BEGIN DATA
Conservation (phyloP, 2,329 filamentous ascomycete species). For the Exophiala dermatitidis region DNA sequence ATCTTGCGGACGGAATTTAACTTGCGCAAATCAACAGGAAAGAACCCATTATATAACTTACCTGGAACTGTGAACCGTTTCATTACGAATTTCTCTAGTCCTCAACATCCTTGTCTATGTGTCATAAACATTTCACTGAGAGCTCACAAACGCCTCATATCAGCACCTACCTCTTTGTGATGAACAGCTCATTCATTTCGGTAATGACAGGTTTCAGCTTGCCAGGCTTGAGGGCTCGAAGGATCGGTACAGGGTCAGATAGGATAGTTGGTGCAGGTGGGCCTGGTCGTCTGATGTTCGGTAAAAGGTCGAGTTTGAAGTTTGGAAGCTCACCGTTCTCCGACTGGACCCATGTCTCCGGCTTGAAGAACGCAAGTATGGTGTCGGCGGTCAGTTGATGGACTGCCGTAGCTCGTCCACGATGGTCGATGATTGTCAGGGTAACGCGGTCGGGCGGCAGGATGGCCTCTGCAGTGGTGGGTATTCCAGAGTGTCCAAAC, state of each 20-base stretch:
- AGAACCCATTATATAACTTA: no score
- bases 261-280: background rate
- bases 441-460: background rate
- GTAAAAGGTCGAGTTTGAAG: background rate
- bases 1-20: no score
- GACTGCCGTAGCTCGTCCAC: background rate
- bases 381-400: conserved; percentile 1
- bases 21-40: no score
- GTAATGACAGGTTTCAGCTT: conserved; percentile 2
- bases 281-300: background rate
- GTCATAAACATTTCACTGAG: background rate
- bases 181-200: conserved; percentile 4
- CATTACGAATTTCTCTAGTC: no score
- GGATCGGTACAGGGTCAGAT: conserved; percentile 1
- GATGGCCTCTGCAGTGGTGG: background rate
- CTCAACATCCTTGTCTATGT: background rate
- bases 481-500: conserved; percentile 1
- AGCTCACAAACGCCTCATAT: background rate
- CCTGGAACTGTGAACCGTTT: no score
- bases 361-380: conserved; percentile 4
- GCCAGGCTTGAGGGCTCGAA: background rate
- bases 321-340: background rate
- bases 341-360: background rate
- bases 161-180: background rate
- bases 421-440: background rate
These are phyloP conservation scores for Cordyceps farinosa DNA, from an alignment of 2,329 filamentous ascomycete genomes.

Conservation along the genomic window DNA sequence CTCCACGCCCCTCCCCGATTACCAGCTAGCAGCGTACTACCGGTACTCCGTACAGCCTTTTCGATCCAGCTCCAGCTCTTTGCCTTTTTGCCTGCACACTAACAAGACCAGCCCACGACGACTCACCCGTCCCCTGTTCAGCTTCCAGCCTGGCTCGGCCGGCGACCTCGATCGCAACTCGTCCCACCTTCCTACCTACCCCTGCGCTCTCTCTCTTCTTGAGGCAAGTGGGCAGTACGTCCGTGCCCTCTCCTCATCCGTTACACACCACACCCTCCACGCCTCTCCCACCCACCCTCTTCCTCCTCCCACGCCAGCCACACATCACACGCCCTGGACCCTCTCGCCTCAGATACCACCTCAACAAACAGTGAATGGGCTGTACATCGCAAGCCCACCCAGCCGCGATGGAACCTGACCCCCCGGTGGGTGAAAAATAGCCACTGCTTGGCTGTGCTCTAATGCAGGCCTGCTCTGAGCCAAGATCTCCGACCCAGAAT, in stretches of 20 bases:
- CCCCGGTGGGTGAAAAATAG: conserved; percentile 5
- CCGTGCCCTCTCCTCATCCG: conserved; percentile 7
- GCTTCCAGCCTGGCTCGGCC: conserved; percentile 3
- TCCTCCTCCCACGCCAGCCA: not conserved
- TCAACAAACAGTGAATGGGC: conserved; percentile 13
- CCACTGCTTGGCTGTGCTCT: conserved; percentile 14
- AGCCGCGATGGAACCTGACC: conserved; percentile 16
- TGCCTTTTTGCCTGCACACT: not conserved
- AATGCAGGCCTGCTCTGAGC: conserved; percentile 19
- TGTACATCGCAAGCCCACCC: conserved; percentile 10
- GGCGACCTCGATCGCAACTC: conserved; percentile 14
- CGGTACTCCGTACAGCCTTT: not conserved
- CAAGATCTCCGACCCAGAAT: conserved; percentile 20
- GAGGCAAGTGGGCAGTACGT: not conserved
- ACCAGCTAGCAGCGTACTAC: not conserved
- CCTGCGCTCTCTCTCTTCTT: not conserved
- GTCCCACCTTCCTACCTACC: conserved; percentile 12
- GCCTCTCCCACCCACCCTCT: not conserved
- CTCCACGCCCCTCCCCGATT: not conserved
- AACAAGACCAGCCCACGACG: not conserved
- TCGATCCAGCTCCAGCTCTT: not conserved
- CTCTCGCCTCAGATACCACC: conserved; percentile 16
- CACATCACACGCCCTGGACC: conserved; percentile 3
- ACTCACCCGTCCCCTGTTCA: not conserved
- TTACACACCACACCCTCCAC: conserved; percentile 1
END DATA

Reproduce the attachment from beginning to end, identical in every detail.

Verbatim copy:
Conservation (phyloP, 2,329 filamentous ascomycete species). For the Exophiala dermatitidis region DNA sequence ATCTTGCGGACGGAATTTAACTTGCGCAAATCAACAGGAAAGAACCCATTATATAACTTACCTGGAACTGTGAACCGTTTCATTACGAATTTCTCTAGTCCTCAACATCCTTGTCTATGTGTCATAAACATTTCACTGAGAGCTCACAAACGCCTCATATCAGCACCTACCTCTTTGTGATGAACAGCTCATTCATTTCGGTAATGACAGGTTTCAGCTTGCCAGGCTTGAGGGCTCGAAGGATCGGTACAGGGTCAGATAGGATAGTTGGTGCAGGTGGGCCTGGTCGTCTGATGTTCGGTAAAAGGTCGAGTTTGAAGTTTGGAAGCTCACCGTTCTCCGACTGGACCCATGTCTCCGGCTTGAAGAACGCAAGTATGGTGTCGGCGGTCAGTTGATGGACTGCCGTAGCTCGTCCACGATGGTCGATGATTGTCAGGGTAACGCGGTCGGGCGGCAGGATGGCCTCTGCAGTGGTGGGTATTCCAGAGTGTCCAAAC, state of each 20-base stretch:
- AGAACCCATTATATAACTTA: no score
- bases 261-280: background rate
- bases 441-460: background rate
- GTAAAAGGTCGAGTTTGAAG: background rate
- bases 1-20: no score
- GACTGCCGTAGCTCGTCCAC: background rate
- bases 381-400: conserved; percentile 1
- bases 21-40: no score
- GTAATGACAGGTTTCAGCTT: conserved; percentile 2
- bases 281-300: background rate
- GTCATAAACATTTCACTGAG: background rate
- bases 181-200: conserved; percentile 4
- CATTACGAATTTCTCTAGTC: no score
- GGATCGGTACAGGGTCAGAT: conserved; percentile 1
- GATGGCCTCTGCAGTGGTGG: background rate
- CTCAACATCCTTGTCTATGT: background rate
- bases 481-500: conserved; percentile 1
- AGCTCACAAACGCCTCATAT: background rate
- CCTGGAACTGTGAACCGTTT: no score
- bases 361-380: conserved; percentile 4
- GCCAGGCTTGAGGGCTCGAA: background rate
- bases 321-340: background rate
- bases 341-360: background rate
- bases 161-180: background rate
- bases 421-440: background rate
These are phyloP conservation scores for Cordyceps farinosa DNA, from an alignment of 2,329 filamentous ascomycete genomes.

Conservation along the genomic window DNA sequence CTCCACGCCCCTCCCCGATTACCAGCTAGCAGCGTACTACCGGTACTCCGTACAGCCTTTTCGATCCAGCTCCAGCTCTTTGCCTTTTTGCCTGCACACTAACAAGACCAGCCCACGACGACTCACCCGTCCCCTGTTCAGCTTCCAGCCTGGCTCGGCCGGCGACCTCGATCGCAACTCGTCCCACCTTCCTACCTACCCCTGCGCTCTCTCTCTTCTTGAGGCAAGTGGGCAGTACGTCCGTGCCCTCTCCTCATCCGTTACACACCACACCCTCCACGCCTCTCCCACCCACCCTCTTCCTCCTCCCACGCCAGCCACACATCACACGCCCTGGACCCTCTCGCCTCAGATACCACCTCAACAAACAGTGAATGGGCTGTACATCGCAAGCCCACCCAGCCGCGATGGAACCTGACCCCCCGGTGGGTGAAAAATAGCCACTGCTTGGCTGTGCTCTAATGCAGGCCTGCTCTGAGCCAAGATCTCCGACCCAGAAT, in stretches of 20 bases:
- CCCCGGTGGGTGAAAAATAG: conserved; percentile 5
- CCGTGCCCTCTCCTCATCCG: conserved; percentile 7
- GCTTCCAGCCTGGCTCGGCC: conserved; percentile 3
- TCCTCCTCCCACGCCAGCCA: not conserved
- TCAACAAACAGTGAATGGGC: conserved; percentile 13
- CCACTGCTTGGCTGTGCTCT: conserved; percentile 14
- AGCCGCGATGGAACCTGACC: conserved; percentile 16
- TGCCTTTTTGCCTGCACACT: not conserved
- AATGCAGGCCTGCTCTGAGC: conserved; percentile 19
- TGTACATCGCAAGCCCACCC: conserved; percentile 10
- GGCGACCTCGATCGCAACTC: conserved; percentile 14
- CGGTACTCCGTACAGCCTTT: not conserved
- CAAGATCTCCGACCCAGAAT: conserved; percentile 20
- GAGGCAAGTGGGCAGTACGT: not conserved
- ACCAGCTAGCAGCGTACTAC: not conserved
- CCTGCGCTCTCTCTCTTCTT: not conserved
- GTCCCACCTTCCTACCTACC: conserved; percentile 12
- GCCTCTCCCACCCACCCTCT: not conserved
- CTCCACGCCCCTCCCCGATT: not conserved
- AACAAGACCAGCCCACGACG: not conserved
- TCGATCCAGCTCCAGCTCTT: not conserved
- CTCTCGCCTCAGATACCACC: conserved; percentile 16
- CACATCACACGCCCTGGACC: conserved; percentile 3
- ACTCACCCGTCCCCTGTTCA: not conserved
- TTACACACCACACCCTCCAC: conserved; percentile 1